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Breaking the will of an enemy has always been one of the most important goals of warfare. One of the techniques many armies have relied on was dropping leaflets on the enemy from the air. A new technology that is going to revolutionize propaganda leaflets consists of a piece of paper, about the thickness of four ordinary sheets, infused with microcircuits that can store and replay a 30-second message.

In May, U.S. Special Operations Forces Command (SOCOM) announced the need for a “printable electronics incorporating ‘flexible micro-circuitry’, [a] flexible speaker, and super thin photovoltaic batteries.” SOCOM has developed a prototype; now they’re looking for companies to improve it enough for combat evaluations as soon as year’s end.

Ryan Brown, an acquisition official with SOCOM, said the prototype has a writable area of about 4 by 6 inches. Now he’s looking to make it better and cheaper. “One of the downsides of making something new… the first-time articles and prototypes are expensive,” Brown said.

One of the advantages of these talking leaflets is that they’ll be able to carry messages to enemy troops that are unable to read, as well as potentially collect information on the people who pick them up, according to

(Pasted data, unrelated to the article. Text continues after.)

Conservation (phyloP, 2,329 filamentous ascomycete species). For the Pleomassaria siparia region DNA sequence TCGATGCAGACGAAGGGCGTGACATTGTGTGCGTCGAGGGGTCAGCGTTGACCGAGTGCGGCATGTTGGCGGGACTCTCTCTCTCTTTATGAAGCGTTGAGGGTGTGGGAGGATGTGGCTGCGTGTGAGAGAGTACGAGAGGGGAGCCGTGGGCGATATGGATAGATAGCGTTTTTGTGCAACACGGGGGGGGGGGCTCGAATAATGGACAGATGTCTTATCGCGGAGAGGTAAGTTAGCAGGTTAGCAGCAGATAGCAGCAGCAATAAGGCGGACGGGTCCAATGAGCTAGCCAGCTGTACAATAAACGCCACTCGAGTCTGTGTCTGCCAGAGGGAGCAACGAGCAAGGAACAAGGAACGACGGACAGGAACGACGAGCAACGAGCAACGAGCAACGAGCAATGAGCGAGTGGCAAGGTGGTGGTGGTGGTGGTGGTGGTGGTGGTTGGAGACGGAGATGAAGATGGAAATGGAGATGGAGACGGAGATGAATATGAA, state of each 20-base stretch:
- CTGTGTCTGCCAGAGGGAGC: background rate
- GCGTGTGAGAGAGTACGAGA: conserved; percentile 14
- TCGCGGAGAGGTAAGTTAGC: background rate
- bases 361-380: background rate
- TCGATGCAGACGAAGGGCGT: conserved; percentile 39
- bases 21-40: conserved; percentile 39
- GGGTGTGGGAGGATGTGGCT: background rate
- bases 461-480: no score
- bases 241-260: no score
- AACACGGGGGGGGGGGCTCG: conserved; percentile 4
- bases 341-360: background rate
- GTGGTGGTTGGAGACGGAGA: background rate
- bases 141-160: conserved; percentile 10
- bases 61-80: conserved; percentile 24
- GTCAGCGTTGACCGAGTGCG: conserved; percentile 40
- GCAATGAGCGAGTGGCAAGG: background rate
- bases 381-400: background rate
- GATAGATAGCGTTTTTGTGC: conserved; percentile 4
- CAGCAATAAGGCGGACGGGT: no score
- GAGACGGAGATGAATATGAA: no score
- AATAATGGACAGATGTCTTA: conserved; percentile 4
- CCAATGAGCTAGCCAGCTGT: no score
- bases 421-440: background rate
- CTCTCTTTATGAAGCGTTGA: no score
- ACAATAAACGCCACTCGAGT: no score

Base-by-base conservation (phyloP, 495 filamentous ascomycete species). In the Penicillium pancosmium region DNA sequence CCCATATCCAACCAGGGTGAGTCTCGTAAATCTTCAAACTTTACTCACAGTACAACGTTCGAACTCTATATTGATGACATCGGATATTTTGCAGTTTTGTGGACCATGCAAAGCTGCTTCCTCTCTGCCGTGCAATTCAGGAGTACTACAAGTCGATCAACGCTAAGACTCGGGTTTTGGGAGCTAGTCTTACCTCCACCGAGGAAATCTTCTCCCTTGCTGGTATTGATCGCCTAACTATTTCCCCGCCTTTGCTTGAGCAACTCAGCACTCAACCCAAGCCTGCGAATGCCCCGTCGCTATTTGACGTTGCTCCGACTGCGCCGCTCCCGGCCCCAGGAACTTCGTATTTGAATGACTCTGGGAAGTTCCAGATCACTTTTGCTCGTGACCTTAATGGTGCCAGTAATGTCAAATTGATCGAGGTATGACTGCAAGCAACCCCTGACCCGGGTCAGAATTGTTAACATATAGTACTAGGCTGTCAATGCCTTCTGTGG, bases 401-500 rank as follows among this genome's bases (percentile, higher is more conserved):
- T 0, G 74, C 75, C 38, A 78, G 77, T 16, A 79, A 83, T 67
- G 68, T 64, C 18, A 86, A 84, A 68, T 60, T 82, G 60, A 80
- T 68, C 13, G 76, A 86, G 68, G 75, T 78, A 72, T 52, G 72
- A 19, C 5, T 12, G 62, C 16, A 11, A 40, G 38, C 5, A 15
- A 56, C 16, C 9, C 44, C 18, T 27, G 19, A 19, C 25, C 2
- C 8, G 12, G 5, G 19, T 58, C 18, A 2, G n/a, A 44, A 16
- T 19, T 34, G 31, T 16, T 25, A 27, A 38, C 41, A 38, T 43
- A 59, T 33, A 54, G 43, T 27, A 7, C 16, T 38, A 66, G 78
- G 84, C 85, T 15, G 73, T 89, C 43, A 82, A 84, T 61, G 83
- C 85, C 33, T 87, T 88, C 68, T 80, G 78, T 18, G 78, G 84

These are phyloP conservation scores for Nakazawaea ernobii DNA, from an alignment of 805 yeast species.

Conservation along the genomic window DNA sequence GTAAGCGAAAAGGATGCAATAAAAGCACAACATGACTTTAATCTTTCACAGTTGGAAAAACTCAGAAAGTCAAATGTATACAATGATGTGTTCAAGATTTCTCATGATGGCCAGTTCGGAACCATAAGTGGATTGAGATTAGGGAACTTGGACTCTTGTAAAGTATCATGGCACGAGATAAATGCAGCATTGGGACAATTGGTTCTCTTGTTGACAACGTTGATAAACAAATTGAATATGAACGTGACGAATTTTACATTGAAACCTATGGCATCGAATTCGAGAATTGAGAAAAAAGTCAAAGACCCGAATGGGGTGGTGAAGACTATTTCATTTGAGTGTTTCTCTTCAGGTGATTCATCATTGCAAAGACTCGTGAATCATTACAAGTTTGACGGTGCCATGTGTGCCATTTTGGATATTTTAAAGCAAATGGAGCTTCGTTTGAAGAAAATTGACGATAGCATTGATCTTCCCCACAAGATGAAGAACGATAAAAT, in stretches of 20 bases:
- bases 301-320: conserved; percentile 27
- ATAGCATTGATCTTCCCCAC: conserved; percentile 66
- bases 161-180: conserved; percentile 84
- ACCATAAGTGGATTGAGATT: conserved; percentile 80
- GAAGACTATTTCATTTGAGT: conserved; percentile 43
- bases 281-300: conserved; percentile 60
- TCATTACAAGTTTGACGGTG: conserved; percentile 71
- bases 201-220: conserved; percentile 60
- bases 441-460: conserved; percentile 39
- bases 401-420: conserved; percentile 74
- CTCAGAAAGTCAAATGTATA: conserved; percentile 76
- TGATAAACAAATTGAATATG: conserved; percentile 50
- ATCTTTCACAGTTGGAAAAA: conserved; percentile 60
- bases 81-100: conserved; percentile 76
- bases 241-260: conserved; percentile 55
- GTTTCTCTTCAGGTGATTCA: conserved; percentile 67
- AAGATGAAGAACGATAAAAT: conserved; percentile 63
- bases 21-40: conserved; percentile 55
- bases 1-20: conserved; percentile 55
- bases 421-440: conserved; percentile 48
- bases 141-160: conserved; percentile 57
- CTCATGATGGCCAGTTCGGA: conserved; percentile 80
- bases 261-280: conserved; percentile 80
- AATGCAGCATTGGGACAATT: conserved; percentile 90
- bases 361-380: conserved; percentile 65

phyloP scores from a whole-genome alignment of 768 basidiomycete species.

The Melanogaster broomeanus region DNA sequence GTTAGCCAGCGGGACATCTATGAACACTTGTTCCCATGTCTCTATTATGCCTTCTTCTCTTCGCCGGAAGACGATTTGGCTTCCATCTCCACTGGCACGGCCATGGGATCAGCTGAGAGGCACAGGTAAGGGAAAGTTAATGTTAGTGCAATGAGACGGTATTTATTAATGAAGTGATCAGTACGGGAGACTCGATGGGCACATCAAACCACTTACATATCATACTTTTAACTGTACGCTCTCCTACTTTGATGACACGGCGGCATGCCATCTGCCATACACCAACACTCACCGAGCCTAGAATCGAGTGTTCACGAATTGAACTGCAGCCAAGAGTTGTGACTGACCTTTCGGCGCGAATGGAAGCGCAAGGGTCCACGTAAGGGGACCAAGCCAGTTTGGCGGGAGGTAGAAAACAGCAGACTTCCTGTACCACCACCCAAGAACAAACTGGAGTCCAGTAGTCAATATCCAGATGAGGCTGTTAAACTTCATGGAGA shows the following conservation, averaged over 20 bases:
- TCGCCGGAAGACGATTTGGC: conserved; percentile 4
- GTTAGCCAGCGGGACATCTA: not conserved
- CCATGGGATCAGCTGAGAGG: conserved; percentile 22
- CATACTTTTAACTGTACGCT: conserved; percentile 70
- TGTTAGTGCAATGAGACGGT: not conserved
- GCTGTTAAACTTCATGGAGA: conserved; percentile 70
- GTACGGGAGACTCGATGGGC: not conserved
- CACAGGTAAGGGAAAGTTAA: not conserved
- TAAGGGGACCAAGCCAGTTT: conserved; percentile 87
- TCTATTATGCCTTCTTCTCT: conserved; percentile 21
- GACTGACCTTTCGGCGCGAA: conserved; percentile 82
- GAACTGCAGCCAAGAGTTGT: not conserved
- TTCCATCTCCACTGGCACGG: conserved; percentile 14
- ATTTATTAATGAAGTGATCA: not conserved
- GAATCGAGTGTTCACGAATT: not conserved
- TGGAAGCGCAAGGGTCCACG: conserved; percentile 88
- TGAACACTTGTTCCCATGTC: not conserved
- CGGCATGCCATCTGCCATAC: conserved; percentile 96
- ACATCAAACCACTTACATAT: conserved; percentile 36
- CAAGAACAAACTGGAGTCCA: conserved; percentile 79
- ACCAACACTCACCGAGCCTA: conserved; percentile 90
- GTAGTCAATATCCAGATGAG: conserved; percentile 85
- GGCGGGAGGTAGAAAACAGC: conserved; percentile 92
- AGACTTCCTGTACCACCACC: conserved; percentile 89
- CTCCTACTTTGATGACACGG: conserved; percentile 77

The requirement for the electronic talking paper is that the paper should be printable “in the field [to be] deployed or scattered across designated areas to broadcast information as well as provide feedback to assist in MISO planning and analysis.” MISO is Military Information Support Operations, the special ops group that focuses on psychological operations.

Various printable electronic concepts have been around for close to a decade. But the advent of new techniques to mass-produce graphene — a carbon-based nanomaterial that’s clear, highly bendable, five times as strong as steel and an excellent conductor of electricity — has made it much easier to shrink electronic circuits and embed them into fabric or other bendable materials, according to

Future versions of the material may host a biometric identifier, perhaps allowing only the intended recipient of the message to access it, but that wasn’t part of the prototype or the present industry outreach.